Well contrary to popular belief, apparently I was very good this past year! I have been itching to share my excitement over the lovely things Santa brought me this year and have finally found a quiet moment to do so, so sit back & relax as this is sooooo cool!
From left to right let me introduce you to the super exciting Wonderbag, a new 9 cup (Stovetop) Espresso Maker, and my 5 Level Food Dehydrator with adjustable temperature controls. Can you tell I might have made my Christmas list during Hurricane Sandy when many of my nearest and dearest were without power for up to 10 days? For the sake of brevity (my signature strength) I am only going to focus on The Wonderbag in this post, but fret not as subsequent adventures of espresso on the BBQ and home-made jerky will follow soon.
Now, onto the Wonderbag.
I first heard about this marvel just about a year ago when my husband brought this article home from his commute (he’s good like that). This write up told the story of very enterprising woman based in South Africa named Sarah Collins, who after experiencing a frustrating round of power cuts and subsequent half-cooked meals in 2007 remembered her grandmother packing cushions around her pots to keep them hot. She tried it, it worked and once she partnered up with friend and poverty activist Moshy Mathe in 2008, *SHAZAM* the Wonderbag was born. At the time of my reading the article these were not yet available in the UK (as it is now) but my interest had been piqued.
The Wonderbag itself is basically a super-insulated bean bag that acts as a slow cooker. You cook your stew, curry, casserole, chowder or pasta bake up to a boiling temperature for anywhere between 5 to 15 minutes depending on the dish, you remove it from the heat, cover securely and place it in the bag with its hat and pull the drawstring tight. The food will continue its cooking and stay hot for up to 12 hours without any additional energy, allowing you to create deeply flavoured, healthy meals that are flat-out impossible to burn!
Not only is this just great kit but depending where you are in the world (such as Africa), it can help reduce the average family’s fuel consumption by up to 30%, which is not nothing when you consider many families need to spend up to a third of their income on fuel. Worst still the fuel available to those same families is often in the form of paraffin or dung which may require huge amounts of time to gather and often forces them into places that are not so safe. When burned these fuel sources can produce nasty toxins in the home for all to breathe. The Wonderbag actually works on the same principle as burying a pot in the ground as humans have done for thousands of years (think cowboy baked beans & New England clambakes but with portability) and in more modern usage in the ‘hay boxes’ in Britain during WWII.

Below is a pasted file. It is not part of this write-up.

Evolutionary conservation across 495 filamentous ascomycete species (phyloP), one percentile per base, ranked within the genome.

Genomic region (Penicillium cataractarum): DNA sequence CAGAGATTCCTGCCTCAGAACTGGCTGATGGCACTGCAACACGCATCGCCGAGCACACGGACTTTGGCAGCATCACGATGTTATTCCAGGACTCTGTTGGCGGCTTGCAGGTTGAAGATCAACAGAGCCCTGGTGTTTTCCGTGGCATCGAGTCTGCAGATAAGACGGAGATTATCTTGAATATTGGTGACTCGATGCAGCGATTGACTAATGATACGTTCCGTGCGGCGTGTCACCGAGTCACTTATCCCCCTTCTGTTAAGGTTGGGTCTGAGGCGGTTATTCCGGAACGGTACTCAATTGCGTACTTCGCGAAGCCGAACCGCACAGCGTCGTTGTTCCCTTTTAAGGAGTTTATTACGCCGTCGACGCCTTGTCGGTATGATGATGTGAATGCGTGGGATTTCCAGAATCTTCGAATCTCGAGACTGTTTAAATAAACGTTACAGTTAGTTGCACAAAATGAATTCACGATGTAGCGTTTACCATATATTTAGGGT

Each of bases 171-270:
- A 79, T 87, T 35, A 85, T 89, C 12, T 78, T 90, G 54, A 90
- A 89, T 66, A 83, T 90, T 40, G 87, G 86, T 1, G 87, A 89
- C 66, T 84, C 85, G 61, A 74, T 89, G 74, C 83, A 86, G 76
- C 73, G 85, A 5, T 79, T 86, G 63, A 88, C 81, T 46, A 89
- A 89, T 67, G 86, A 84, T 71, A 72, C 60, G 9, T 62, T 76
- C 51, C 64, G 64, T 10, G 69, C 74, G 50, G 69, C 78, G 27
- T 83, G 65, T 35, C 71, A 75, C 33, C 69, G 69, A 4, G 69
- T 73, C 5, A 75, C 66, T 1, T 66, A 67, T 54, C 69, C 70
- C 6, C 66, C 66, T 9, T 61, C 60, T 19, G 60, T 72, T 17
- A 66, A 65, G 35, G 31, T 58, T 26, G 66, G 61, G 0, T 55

According to Oliver Thring writing in the Guardian newspaper, “Collins calculates that a family of four using the Wonderbag two or three times a week will save $80 a year on fuel. (Zimbabwe, for example, has a GDP per capita of $471.)”. For every Wonderbag purchased in the UK, another is donated to a family in Africa, so the £30 price tag doesn’t sting so much. They retail for about £14 or $22 in South Africa or at a reduced price (or even free) for those in need.
The company founded by Collins is called Natural Balance and in 2011 it presented the Wonderbag to the UN Conference on Climate Change in Durban, South Africa. After impressing the likes of Ban Ki-Moon and Microsoft, the product was picked up by global distributor Unilever. The Wonderbag is now in over 150,000 homes in South Africa, has created over 8,000 jobs and Unilever has placed an order for over 5 million more bags to begin world-wide distribution. Not too shabby, eh?
I have left a few messages and emails as to when this will be available in the States & Canada and will post the information accordingly. The Wonderbag website is here http://nb-wonderbag.com/ if you want to check it out.
Right then, that is the Eco bit – let’s get down to how super cool this can be for absolutely everybody, not just those experiencing fuel poverty. Now, I have been loving my slow cooker for the past several years, but it does indeed have a few drawbacks. Firstly, I am not entirely keen on leaving it plugged in overnight or when I am not at home for great lengths of time (I am a Nervous Nelly I can’t help it). Also, I do not have a massively spacious kitchen where power outlets and counter space can accommodate 6 litres of simmering hot stuff for extended periods, and finally I have had some experiences with larger stews that can burn on the bottom imparting a bitter taste if it gets mixed into the dish. I have also found that conventional slow cookers are not terribly flexible as to the amount of food you would like to cook, so you are kind of stuck with very large or very small amounts depending on your unit.